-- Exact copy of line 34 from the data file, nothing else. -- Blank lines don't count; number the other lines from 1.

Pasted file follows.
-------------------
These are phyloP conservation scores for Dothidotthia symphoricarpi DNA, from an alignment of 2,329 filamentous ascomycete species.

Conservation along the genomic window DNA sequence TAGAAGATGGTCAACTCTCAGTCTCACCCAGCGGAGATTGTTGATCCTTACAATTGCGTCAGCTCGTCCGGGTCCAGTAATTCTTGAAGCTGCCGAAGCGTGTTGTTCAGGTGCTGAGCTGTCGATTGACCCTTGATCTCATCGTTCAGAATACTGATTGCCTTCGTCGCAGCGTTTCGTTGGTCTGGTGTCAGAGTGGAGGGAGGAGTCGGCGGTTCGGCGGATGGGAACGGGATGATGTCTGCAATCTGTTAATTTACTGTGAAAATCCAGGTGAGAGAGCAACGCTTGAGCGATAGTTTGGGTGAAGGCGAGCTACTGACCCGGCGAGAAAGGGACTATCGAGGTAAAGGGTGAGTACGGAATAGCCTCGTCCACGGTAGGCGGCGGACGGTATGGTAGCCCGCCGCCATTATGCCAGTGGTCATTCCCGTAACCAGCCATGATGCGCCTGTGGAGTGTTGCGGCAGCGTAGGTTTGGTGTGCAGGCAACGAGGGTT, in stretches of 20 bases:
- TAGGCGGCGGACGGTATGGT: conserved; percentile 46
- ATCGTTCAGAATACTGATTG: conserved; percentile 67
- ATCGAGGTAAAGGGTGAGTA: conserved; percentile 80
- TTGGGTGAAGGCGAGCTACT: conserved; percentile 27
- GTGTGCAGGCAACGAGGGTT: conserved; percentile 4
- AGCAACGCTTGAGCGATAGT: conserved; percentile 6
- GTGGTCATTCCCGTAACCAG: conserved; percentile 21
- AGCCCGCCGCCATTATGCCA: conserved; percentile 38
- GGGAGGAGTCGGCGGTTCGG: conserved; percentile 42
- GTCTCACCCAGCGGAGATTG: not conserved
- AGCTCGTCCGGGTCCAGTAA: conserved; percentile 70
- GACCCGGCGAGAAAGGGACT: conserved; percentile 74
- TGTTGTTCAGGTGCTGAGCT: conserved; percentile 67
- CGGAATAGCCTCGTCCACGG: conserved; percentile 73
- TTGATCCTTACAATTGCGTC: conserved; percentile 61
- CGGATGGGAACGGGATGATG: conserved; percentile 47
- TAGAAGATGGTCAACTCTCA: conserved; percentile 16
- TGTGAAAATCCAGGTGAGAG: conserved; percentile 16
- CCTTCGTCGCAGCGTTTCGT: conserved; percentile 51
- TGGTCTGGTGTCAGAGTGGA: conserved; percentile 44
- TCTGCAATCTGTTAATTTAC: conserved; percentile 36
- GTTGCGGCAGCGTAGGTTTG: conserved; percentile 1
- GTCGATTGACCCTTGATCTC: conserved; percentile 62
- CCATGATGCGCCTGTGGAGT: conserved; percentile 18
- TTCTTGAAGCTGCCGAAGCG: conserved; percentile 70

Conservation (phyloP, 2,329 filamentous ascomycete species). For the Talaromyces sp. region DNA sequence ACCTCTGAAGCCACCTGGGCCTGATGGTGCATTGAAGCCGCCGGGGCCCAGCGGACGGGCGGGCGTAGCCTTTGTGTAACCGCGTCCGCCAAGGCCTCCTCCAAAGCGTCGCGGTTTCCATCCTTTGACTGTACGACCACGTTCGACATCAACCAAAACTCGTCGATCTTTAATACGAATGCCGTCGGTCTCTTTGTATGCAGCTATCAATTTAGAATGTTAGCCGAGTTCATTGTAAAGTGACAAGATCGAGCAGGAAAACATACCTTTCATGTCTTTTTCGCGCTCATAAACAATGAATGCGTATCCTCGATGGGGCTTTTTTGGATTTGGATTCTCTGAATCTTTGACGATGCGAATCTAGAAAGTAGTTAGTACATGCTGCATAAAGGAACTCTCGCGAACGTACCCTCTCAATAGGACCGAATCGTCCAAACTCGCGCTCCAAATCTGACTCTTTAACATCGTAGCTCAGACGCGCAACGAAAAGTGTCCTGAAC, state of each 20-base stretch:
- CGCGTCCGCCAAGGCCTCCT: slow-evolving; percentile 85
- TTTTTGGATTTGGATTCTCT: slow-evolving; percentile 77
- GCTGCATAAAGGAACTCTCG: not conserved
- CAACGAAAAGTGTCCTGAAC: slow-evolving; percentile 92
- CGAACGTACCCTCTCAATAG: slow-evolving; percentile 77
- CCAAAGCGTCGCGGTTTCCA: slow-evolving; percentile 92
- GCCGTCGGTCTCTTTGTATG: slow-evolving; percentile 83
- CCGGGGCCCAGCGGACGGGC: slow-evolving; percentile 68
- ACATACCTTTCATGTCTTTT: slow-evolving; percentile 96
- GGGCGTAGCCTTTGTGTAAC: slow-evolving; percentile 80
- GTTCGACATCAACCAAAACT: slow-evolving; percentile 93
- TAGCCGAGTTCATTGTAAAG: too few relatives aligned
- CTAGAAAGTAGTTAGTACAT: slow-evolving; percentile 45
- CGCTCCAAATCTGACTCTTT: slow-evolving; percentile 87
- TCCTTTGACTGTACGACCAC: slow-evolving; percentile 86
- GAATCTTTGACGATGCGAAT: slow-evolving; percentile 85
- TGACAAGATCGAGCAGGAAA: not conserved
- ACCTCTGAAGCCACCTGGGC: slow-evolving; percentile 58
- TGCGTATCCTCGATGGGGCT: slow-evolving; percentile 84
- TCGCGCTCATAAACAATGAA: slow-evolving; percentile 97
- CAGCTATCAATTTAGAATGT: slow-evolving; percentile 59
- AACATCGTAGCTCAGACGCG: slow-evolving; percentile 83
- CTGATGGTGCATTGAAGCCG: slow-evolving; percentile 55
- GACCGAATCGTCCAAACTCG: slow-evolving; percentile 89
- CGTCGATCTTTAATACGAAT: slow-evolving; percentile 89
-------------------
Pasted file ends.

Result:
- CCAAAGCGTCGCGGTTTCCA: slow-evolving; percentile 92